• @PeterTaylor I am thinking of eliminating the eval function aspect entirely. Any ideas as to two different conditions under which to run a program that would be in the spirit of Newcomb's paradox (in a cheeky way)? – PyRulez Dec 1 '18 at 23:14

Output The End Poem. Outputting as array, or with only one \n or three \n to separate sentences, etc. are fine. Shortest code win.

Upvote to prefer: You can take an input containing all letters in lowercase or uppercase

Downvote to prefer: You can take an input containing all letters in their original cases(upper/lower)

P.S. The two old choices are too similar

Comment if duplicate, fell the length is bad, etc

• I don't see why this isn't a duplicate of codegolf.stackexchange.com/q/6043 – Peter Taylor Nov 22 '18 at 16:13
• @PeterTaylor You're given the text as input and only need to insert the spaces. – user202729 Nov 22 '18 at 16:13
• Optionally, (in the second option) you're allowed to encode (part of) the data into the case of the input. – user202729 Nov 22 '18 at 16:14
• "Upvote/Downvote" to prefer isn't actually the right approach for the sandbox, votes indicate likelihood of the challenge being well-received on main. – Erik the Outgolfer Nov 22 '18 at 16:29
• @EriktheOutgolfer Any other suggestion? – user202729 Nov 22 '18 at 16:32
• @EriktheOutgolfer The "right" way it was doesn't work fine, usually too inconsistant to main; also occupying the vote for other usage make like/dislike go to comment for clearer reason – l4m2 Nov 23 '18 at 0:18
• I vote all letters in their original cases. Inserting spaces and punctuation is enough of a challenge in itself. – lirtosiast Nov 29 '18 at 8:27
• @lirtosiast Uppercase only be first letter, I and PLAYERNAME` I see. Taking input in original cases mean possible ability to learn from cases how to insert spaces – l4m2 Nov 29 '18 at 12:44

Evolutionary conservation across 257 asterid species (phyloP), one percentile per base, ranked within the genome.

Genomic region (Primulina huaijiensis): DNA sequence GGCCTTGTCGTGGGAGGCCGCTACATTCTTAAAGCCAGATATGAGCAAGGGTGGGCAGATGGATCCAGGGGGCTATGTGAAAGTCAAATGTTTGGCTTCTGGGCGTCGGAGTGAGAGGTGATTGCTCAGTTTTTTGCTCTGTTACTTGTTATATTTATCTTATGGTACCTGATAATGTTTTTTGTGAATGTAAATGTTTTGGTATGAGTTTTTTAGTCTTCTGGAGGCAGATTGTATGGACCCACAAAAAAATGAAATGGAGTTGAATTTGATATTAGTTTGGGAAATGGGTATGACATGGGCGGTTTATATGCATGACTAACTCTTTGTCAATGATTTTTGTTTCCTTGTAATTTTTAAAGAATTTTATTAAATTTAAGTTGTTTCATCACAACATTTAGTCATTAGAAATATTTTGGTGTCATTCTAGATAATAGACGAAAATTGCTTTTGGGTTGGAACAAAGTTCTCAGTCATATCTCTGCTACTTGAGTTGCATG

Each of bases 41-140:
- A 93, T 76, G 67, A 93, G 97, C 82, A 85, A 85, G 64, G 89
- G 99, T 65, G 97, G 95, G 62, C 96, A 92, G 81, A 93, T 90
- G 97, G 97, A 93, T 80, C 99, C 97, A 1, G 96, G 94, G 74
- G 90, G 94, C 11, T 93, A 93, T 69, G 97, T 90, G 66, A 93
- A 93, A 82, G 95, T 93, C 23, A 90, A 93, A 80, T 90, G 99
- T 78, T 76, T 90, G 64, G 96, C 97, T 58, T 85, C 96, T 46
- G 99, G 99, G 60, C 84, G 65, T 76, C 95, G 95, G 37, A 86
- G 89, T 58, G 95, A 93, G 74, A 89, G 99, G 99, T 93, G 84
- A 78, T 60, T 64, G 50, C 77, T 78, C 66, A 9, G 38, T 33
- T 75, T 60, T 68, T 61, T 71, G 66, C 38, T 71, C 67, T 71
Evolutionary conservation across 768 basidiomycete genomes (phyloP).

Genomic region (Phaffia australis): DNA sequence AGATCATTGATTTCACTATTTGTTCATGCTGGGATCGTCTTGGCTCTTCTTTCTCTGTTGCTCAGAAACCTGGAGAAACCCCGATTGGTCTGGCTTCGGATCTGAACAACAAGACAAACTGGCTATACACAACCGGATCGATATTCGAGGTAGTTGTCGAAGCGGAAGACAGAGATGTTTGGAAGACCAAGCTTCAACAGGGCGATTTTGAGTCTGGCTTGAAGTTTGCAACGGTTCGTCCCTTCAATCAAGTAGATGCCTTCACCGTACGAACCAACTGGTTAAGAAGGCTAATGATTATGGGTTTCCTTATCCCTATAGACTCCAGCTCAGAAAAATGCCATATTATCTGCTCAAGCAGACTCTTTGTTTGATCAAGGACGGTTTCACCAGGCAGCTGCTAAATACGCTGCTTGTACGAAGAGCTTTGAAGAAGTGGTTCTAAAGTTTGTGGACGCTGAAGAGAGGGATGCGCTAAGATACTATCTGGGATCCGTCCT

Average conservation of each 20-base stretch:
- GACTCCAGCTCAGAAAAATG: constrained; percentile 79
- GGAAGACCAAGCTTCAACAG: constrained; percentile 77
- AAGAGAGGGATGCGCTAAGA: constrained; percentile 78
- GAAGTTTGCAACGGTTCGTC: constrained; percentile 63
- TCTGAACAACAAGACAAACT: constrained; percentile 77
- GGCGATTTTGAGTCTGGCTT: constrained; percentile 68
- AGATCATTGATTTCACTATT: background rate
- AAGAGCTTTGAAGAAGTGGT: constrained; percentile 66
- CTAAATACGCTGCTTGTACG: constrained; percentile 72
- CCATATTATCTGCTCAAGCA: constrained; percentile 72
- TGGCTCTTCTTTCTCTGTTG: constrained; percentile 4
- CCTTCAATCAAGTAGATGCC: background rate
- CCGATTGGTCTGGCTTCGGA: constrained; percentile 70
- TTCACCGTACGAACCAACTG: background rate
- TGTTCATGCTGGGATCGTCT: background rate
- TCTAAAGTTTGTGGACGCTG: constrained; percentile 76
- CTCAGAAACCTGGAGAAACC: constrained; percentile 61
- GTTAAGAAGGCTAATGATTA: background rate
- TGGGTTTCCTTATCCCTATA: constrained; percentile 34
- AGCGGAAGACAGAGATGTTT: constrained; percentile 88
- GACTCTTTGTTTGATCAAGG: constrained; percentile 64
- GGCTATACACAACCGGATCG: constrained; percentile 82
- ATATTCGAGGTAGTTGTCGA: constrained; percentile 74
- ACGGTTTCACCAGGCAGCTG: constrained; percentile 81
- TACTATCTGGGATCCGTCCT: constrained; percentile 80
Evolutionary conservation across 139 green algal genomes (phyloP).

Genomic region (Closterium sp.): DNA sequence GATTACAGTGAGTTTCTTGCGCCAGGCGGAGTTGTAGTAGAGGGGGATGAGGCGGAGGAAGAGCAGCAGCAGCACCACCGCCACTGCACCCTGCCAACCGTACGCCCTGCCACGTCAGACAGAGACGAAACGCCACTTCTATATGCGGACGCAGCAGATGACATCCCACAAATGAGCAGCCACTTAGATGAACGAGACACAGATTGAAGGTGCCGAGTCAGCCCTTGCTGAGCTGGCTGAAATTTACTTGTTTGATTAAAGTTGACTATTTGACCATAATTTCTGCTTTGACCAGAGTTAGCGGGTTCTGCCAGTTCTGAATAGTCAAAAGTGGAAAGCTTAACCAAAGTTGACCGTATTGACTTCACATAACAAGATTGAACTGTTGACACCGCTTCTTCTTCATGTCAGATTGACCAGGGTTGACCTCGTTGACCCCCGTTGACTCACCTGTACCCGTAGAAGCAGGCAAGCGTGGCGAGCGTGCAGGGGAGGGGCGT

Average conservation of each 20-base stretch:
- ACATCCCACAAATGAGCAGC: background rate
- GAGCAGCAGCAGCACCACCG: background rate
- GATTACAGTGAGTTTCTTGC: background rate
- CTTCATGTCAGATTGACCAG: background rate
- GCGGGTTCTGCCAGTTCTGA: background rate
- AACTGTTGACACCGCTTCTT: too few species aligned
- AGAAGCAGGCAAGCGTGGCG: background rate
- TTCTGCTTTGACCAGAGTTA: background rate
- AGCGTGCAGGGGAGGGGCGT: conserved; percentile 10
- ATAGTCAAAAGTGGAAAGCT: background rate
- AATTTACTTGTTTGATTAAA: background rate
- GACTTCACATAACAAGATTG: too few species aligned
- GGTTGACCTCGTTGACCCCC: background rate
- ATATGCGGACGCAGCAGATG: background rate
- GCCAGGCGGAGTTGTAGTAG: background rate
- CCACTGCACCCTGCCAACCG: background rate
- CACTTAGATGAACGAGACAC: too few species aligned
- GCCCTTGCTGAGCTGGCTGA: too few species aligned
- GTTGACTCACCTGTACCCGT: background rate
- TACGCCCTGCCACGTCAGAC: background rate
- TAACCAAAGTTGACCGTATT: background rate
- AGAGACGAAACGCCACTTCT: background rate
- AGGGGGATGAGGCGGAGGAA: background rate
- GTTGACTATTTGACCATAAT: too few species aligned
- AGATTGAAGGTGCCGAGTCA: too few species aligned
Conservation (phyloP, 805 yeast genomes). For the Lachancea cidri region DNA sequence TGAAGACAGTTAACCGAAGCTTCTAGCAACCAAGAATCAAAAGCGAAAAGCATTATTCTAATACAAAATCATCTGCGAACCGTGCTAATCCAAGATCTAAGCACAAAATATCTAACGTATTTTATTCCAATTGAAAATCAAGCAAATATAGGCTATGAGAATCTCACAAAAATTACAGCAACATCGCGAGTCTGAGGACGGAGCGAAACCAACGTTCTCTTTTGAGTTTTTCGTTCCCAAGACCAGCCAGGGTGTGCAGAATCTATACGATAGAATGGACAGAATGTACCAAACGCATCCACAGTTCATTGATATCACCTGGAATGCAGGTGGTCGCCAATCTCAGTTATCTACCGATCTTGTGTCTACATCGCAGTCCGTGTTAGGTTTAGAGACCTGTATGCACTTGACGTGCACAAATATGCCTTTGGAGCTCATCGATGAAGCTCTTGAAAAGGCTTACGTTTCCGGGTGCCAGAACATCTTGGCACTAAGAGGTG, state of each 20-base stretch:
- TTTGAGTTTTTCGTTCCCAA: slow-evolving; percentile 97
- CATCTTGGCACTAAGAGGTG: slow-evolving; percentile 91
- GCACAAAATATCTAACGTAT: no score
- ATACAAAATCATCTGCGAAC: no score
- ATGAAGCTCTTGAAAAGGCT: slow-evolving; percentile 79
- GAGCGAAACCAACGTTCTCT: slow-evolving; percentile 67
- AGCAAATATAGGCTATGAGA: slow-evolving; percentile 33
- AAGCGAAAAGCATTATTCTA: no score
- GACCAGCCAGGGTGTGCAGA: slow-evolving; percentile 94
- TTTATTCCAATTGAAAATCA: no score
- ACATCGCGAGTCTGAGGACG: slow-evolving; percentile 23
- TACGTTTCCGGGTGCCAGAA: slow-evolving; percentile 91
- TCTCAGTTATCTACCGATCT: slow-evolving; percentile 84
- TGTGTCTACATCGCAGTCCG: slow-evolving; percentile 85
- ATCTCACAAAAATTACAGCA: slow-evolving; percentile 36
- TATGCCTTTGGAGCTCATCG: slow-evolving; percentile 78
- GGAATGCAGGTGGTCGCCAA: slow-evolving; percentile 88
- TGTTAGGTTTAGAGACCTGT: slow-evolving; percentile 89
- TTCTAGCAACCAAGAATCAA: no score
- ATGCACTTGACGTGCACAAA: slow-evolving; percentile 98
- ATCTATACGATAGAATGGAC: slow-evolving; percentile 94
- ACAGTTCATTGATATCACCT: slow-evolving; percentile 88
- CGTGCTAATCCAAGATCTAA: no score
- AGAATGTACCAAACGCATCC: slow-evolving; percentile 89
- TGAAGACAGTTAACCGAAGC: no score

# Sums of Bessel Polynomial Coefficients [WIP]

This is https://oeis.org/A001515.

Interesting alternate characterizations include:

Equivalently, number of sequences of n unlabeled items such that each item occurs just once or twice (cf. A105749). - David Applegate, Dec 08 2008

Numerator of (n+1)-th convergent to 1+tanh(1). - Benoit Cloitre, Dec 20 2002

a(n) is also the numerator of the continued fraction sequence beginning with 2 followed by 3 and the remaining odd numbers: [2,3,5,7,9,11,13,...]. - Gil Broussard, Oct 07 2009

Also, number of scenarios in the Gift Exchange Game when a gift can be stolen at most once.

# Compressed RSA keys

Silly cops-and-robbers idea.

As computers get more powerful, RSA keys have grown longer and longer to maintain security. This makes it difficult to:

• recite it over the telephone
• quickly scribble it down when you meet someone at a bar
• etc.

But we are all programmers (maybe even that someone that you met in a bar), so let's come up with RSA keys that can be generated by very short programs. We should be careful, though, that these keys remain resistant to cracking.

### Cops